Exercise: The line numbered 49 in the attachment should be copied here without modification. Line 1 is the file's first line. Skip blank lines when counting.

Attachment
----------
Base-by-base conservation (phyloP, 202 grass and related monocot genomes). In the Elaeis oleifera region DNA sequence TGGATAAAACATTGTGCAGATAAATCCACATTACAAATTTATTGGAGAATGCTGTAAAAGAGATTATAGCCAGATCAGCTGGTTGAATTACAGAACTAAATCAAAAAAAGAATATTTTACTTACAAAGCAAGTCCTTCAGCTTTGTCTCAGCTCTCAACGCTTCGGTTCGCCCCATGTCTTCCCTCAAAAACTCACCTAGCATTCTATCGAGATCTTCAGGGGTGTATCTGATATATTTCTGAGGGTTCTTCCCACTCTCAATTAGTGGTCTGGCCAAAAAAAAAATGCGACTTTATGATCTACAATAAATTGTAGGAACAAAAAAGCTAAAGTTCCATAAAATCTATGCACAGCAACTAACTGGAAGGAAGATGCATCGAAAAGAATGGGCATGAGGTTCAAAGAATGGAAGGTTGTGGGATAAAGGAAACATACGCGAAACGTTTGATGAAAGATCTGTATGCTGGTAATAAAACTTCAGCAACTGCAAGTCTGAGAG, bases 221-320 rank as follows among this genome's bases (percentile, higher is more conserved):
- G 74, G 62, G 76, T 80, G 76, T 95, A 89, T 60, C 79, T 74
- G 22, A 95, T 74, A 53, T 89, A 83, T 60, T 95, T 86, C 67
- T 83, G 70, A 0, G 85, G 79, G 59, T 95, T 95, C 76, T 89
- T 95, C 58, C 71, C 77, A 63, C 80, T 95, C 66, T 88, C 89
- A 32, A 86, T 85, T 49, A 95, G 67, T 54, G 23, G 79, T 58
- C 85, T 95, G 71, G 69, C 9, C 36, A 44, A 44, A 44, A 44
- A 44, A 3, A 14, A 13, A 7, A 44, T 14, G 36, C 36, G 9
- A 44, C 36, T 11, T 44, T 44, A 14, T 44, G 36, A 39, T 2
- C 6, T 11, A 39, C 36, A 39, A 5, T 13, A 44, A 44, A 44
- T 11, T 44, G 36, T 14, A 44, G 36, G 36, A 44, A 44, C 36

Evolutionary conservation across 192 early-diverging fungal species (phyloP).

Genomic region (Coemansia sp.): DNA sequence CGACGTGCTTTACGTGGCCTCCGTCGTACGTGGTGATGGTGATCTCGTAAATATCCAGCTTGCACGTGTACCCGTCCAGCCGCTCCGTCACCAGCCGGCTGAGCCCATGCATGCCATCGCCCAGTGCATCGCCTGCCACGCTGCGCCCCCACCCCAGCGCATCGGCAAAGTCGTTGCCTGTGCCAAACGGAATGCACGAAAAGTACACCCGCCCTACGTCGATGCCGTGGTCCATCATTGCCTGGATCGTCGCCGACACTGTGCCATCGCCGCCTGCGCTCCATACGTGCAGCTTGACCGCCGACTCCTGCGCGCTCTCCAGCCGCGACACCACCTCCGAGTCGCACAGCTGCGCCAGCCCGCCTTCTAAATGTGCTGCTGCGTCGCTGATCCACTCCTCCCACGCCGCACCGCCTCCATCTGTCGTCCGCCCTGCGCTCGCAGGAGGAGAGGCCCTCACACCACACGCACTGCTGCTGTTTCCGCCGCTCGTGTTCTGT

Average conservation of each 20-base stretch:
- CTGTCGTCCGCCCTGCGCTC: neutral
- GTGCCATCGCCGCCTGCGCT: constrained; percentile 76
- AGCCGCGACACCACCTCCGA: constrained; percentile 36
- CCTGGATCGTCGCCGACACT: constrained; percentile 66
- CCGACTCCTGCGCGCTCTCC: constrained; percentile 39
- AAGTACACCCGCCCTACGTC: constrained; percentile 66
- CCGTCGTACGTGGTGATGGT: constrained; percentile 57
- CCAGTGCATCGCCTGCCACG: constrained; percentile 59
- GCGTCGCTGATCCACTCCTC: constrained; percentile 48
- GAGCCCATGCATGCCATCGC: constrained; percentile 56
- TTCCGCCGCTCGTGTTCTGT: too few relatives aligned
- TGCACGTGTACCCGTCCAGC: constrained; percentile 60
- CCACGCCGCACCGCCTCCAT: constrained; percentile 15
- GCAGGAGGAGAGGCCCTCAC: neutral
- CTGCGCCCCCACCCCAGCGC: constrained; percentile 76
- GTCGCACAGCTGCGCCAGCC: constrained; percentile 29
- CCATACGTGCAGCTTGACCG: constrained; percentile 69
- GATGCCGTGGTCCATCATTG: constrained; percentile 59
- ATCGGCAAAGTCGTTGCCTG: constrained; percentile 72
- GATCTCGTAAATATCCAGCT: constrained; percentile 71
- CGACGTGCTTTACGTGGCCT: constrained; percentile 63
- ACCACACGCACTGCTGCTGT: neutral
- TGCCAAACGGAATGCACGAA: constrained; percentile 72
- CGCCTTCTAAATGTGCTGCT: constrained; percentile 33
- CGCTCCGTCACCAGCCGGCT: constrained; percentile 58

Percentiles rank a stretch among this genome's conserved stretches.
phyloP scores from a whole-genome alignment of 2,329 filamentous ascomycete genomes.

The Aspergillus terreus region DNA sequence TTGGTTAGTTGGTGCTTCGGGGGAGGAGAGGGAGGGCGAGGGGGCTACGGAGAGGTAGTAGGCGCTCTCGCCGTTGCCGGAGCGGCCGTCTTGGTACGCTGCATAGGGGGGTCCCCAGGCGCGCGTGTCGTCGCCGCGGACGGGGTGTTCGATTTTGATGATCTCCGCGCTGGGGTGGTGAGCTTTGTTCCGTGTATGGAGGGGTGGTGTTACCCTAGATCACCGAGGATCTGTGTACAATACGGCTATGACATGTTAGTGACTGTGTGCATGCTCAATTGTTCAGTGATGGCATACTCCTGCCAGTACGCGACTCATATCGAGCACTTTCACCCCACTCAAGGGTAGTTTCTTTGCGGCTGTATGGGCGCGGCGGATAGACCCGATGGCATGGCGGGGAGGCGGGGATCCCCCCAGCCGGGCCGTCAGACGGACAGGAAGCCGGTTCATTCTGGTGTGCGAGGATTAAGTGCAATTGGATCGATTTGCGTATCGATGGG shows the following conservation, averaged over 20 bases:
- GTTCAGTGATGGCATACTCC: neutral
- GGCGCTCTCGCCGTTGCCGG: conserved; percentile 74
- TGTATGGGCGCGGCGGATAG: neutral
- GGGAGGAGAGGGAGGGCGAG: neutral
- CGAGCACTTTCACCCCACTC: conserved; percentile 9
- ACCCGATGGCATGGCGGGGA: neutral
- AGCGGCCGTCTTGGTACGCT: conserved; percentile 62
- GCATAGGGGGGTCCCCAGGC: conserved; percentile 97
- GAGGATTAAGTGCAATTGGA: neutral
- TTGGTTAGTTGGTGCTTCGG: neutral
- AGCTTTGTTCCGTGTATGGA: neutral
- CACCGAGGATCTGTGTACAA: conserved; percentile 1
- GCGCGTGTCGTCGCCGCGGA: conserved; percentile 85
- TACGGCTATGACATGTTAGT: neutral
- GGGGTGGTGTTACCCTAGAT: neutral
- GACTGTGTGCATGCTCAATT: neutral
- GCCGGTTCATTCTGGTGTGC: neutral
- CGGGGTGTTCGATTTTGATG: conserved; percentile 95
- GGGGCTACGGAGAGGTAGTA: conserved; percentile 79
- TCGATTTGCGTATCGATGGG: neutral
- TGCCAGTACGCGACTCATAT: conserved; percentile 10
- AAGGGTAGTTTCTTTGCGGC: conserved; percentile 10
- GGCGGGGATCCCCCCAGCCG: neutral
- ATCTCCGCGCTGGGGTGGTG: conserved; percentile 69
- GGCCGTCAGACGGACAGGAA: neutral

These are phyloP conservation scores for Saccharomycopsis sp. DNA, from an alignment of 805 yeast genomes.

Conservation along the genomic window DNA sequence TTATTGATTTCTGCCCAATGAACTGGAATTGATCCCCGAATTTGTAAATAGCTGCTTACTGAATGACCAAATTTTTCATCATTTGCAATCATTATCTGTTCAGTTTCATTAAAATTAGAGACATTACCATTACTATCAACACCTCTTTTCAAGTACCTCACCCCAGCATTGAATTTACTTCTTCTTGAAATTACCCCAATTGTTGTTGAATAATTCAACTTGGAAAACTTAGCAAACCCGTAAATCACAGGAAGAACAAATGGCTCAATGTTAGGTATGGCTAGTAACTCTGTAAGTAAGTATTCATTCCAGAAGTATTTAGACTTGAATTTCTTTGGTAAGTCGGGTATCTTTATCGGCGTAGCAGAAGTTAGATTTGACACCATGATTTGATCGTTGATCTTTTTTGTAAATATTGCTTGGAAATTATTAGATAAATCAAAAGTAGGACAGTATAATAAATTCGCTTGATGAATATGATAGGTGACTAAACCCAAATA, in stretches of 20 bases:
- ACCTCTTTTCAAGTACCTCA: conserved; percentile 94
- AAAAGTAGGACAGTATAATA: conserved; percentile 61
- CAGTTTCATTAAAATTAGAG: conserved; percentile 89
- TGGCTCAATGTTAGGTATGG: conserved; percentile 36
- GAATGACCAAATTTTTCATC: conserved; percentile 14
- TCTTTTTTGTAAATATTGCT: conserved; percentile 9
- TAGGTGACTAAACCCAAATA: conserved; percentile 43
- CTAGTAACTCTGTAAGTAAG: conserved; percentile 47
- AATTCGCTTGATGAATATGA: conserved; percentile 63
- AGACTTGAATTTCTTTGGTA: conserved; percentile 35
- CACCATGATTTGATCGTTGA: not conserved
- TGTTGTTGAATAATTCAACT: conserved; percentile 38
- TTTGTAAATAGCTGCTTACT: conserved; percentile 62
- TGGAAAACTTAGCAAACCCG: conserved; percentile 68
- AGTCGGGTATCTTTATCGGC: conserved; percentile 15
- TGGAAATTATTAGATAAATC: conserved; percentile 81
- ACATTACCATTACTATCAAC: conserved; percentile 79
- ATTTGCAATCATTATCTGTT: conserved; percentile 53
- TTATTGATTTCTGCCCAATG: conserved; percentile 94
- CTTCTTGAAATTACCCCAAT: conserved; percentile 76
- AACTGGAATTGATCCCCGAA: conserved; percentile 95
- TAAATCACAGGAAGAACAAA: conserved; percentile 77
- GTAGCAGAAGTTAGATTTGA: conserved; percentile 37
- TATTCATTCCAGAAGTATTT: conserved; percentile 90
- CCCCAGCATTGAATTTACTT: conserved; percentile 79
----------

- AGCGGCCGTCTTGGTACGCT: conserved; percentile 62